‘I don’t know,’ she says. ‘But you’re always here, aren’t you? I think it’s silly that someone would want to mate with a centaur,’ she continues. ‘But especially with a mermaid. Mermaids have been through enough. Ariel risked her voice, her tail, for all that romance junk.’ 

I listen to my daughter, whose feminism is always underpinned by Disney classics without it ever compromising her. She takes the best and throws away the rest.

Later that day, we go to a museum. We see an exhibition titled ‘Seizure’, by the British, Berlin-based artist Marianna Simnett, at Copenhagen Contemporary. We spend a long time looking at two works in particular. My daughter sits restlessly on the gallery bench with her legs dangling. 

In the film The Needle and the Larynx (2016), a blonde, pale – almost too pale, too beautiful – princess-like Simnett has Botox injected into the cricothyroid muscle in her neck by an ENT surgeon. The operation deepens her voice. We see her pale neck. The needle penetrates her larynx in slow motion. The muscle is paralyzed.

Marianna Simnett The Bird Game
Marianna Simnett, The Bird Game, 2020, film stills. Courtesy: the artist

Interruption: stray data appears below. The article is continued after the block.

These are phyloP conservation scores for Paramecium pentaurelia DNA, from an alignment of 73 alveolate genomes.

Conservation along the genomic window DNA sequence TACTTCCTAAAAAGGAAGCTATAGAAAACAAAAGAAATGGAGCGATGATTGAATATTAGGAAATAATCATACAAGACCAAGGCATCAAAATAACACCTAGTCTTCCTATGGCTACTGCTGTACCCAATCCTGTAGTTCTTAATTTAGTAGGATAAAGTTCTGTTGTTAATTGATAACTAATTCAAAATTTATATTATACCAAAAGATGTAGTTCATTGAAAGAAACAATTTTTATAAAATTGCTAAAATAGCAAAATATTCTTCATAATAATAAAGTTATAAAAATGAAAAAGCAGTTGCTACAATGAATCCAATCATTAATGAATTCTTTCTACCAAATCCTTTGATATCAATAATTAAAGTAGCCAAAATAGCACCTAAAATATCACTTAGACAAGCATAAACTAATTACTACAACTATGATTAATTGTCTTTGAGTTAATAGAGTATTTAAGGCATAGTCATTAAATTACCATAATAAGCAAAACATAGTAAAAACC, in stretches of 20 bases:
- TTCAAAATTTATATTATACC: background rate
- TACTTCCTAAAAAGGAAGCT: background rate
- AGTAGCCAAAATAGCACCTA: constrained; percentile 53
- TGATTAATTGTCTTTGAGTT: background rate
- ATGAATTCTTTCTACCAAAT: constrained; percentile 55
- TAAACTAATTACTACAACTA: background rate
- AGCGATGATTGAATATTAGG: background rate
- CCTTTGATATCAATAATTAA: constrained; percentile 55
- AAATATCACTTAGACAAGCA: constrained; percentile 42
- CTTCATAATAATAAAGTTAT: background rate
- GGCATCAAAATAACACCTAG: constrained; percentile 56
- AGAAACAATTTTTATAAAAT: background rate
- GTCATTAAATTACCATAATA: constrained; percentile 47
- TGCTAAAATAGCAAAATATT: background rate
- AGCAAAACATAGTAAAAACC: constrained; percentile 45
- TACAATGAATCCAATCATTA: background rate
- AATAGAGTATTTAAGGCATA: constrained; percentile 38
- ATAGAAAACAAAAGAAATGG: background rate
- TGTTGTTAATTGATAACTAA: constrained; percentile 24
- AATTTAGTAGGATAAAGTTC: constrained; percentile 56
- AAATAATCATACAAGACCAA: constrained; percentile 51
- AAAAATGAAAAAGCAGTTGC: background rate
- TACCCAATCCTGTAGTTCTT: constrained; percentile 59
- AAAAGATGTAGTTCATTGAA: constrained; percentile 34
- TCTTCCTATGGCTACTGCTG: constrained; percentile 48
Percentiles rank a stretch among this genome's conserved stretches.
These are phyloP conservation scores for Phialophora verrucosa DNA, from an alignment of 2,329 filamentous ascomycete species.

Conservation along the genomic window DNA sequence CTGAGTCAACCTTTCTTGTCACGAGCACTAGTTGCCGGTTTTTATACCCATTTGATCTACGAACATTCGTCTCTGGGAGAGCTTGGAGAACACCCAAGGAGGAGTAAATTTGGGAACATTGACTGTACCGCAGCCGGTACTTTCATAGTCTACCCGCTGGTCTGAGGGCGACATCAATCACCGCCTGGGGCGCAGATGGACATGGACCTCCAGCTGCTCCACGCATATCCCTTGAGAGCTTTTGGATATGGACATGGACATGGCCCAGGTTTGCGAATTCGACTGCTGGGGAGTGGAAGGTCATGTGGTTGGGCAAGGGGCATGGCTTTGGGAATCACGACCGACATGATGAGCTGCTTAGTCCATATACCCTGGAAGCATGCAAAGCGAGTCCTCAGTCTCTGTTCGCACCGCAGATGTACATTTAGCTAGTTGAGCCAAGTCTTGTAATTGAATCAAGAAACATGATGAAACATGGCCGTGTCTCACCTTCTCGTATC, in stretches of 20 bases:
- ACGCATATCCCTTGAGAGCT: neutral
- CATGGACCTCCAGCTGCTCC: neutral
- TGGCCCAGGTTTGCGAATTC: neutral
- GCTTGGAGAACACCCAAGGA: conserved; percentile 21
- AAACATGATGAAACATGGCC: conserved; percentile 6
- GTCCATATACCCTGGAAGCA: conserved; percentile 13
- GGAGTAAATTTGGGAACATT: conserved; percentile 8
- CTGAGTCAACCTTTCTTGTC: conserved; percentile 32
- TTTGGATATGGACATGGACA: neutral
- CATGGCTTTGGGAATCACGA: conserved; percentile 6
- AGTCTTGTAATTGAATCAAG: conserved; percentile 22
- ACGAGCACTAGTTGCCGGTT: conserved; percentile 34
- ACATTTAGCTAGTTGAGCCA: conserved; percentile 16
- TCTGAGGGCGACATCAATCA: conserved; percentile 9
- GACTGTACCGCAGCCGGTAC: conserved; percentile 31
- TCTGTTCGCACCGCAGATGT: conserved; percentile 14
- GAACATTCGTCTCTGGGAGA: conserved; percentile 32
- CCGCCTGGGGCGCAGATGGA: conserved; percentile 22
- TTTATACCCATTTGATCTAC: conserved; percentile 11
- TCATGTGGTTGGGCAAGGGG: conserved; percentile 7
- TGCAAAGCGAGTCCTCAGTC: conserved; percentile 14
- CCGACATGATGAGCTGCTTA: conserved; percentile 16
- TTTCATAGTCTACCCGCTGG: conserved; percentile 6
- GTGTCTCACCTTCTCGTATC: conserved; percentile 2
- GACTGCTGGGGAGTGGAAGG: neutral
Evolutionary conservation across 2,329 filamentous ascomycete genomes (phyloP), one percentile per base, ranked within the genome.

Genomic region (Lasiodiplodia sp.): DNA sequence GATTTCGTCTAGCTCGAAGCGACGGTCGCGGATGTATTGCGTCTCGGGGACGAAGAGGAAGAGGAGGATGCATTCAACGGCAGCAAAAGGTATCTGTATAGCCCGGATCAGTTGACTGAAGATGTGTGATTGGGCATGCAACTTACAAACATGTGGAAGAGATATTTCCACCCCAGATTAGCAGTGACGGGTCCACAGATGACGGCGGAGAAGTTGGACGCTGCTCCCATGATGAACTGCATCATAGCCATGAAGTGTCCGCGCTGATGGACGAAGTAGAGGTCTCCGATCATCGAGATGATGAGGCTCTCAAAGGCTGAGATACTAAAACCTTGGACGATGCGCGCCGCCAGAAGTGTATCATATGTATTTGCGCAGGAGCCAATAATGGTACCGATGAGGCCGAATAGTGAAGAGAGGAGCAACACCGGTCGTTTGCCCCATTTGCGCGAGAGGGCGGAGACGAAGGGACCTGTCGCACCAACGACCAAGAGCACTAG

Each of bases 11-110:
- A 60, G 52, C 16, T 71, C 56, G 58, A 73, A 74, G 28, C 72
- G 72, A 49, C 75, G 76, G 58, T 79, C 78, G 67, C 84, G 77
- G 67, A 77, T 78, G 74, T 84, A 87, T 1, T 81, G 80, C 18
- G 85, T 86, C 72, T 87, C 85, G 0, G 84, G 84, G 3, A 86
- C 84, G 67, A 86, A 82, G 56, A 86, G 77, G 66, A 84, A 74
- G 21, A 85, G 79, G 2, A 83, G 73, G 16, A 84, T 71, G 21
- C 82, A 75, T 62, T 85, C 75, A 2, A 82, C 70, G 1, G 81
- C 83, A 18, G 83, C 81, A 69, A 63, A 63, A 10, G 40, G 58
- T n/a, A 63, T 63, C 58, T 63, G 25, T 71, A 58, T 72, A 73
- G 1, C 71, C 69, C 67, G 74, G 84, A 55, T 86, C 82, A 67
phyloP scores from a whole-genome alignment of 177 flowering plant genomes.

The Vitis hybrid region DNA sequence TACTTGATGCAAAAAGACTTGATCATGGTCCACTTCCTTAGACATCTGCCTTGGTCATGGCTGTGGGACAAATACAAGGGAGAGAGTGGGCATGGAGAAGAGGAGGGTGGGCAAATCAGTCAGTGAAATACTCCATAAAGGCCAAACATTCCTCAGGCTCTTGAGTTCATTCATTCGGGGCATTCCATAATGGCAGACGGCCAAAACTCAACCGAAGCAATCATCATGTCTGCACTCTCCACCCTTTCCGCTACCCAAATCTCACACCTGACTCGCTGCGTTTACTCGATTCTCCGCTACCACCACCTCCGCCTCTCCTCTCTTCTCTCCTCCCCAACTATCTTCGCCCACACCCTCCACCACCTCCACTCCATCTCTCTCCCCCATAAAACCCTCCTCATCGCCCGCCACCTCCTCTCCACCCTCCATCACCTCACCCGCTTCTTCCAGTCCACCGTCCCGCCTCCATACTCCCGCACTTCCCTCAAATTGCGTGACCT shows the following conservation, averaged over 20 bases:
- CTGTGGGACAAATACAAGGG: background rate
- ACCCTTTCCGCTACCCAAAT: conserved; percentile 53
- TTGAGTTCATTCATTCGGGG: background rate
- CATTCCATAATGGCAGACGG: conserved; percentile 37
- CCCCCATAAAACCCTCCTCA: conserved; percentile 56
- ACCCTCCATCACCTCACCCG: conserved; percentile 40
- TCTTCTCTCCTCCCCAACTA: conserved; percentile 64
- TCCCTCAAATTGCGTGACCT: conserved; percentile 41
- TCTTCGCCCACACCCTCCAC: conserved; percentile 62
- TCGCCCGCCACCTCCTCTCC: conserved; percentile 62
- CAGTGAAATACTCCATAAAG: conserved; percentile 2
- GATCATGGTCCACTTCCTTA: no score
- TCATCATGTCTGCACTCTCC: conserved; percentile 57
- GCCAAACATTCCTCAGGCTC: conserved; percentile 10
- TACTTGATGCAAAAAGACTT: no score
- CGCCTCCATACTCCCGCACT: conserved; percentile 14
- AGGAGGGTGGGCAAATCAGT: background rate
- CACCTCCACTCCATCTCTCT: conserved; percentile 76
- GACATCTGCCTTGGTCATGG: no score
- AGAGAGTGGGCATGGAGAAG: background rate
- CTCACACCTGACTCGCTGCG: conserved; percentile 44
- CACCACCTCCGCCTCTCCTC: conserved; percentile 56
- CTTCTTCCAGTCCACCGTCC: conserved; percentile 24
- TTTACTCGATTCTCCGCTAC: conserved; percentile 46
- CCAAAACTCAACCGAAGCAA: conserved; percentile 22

My daughter is captivated by Simnett’s otherworldly appearance but afraid of needles. ‘Don’t run away,’ I say, and hold her sweaty hand. ‘The world isn’t safe until you have a language for your fear and suffering capable of reaching other people; you need to have the kind of courage that is rooted in the bowels of the earth,’ I say. ‘Just try to listen, the chorus is singing so beautifully.’ A hallucinatory, airy chorus of bright voices performs the soundtrack to The Needle and the Larynx. In this fable, a girl wishes for her voice to be deeper to better resemble the groans that keep her up at night. If her wish doesn’t come true, she’ll send a plague of mosquitoes after the surgeon. It’s the music of an idyll, but the melody is asymmetric: ‘Better to be numb,’ the voices chant. ‘Better to be numb than to think of what’s to come.’